Defining design terms: What is biomimicry and what does it mean for you?

Defining design terms: What is biomimicry and what does it mean for you?

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Biomimicry. The concept has been sort of a hot topic for designers in recent years, but rarely is it discussed or even heard of by consumers. So let’s change that. Biomimicry might be a discipline used in design but it affects consumers too and can dramatically change our future.

Defining design terms: What is biomimicry and what does it mean for you?

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First of all, what is biomimicry? In basic terms, it is a discipline that focuses on bringing nature inside and using nature as a way of solving human design challenges. You may have noticed the recent trend of nature-inspired products. For example, a chandelier made out of wood or a jute rug created from plant fibers. Well you see, biomimicry relies on the assumption that in the past, nature has already found solutions to many of the problems we as humans are trying to solve. All you have to do is study nature to find the answers.

Defining design terms: What is biomimicry and what does it mean for you?

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Biomimicry is not simply looking at nature and being inspired for a new fabric print, light fixture or table design. It’s much, much more than that. In biomimicry, nature is used not only as inspiration for a product’s aesthetic form, but for its construction, development and process as well.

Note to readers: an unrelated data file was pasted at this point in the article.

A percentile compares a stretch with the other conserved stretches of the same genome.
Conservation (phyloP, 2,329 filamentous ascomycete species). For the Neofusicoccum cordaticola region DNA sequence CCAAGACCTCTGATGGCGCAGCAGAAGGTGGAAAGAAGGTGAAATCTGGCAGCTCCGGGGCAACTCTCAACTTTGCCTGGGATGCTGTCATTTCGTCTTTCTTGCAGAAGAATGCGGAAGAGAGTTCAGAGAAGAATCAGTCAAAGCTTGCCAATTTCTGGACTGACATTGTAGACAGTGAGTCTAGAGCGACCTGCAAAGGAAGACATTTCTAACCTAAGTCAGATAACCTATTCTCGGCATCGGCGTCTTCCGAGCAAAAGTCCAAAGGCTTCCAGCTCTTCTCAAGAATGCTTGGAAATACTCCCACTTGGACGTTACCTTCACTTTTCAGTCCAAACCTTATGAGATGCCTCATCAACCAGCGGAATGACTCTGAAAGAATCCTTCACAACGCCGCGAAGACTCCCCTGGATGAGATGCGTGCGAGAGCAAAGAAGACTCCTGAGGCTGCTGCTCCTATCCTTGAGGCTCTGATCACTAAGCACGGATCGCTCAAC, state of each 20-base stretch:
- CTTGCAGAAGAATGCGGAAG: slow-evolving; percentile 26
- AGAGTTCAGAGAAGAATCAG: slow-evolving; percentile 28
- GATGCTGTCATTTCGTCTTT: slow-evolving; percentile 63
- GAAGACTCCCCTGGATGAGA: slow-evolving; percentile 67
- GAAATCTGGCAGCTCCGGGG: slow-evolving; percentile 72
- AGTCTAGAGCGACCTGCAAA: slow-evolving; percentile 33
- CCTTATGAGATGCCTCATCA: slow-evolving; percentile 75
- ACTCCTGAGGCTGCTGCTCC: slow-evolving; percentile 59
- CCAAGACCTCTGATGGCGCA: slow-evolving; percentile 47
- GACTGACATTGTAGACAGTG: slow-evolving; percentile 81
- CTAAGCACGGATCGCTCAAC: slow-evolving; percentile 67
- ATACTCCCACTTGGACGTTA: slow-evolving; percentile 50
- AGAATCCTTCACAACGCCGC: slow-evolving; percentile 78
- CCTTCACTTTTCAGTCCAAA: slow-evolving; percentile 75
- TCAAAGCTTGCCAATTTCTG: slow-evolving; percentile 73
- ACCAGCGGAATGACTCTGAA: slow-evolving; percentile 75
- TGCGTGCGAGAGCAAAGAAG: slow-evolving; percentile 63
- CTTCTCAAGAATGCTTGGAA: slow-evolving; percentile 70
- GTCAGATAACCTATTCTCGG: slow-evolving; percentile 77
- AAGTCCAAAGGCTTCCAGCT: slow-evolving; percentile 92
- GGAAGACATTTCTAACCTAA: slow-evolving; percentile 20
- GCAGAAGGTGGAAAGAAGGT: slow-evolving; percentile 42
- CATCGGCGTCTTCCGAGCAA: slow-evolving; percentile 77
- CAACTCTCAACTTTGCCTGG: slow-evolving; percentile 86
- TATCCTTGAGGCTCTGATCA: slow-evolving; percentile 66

This might all sound very scientific and a bit confusing, but it’s simpler than you think. In fact, you have actually used products designed following biomimicry without even knowing it. Velcro, for example, is a product of biomimicry. George de Mestral, the inventor of Velcro, came up with the idea after observing the burrs stuck on his dog’s fur and his own clothing. By studying and copying nature, Mestral was able to develop a successful product that is still used today.

Defining design terms: What is biomimicry and what does it mean for you?

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Now that you better understand what biomimicry is and how it’s used in design, why should you care? Well, because finding answers by looking to nature can help designers develop more intelligent and sustainable products, meaning consumers too can benefit from biomimicry. You might even be benefiting from biomimicry right now in your own home! By observing and mimicking the internal structure of a firefly’s lit-up abdomen, researchers have been able to create more efficient LED light bulbs, therefore lowering the cost for consumers who use them.

A sustainable environment is better for everyone, so keep your eyes out for products that were inspired by nature and help biomimicry take on today’s environmental challenges.

By Wendy Weinert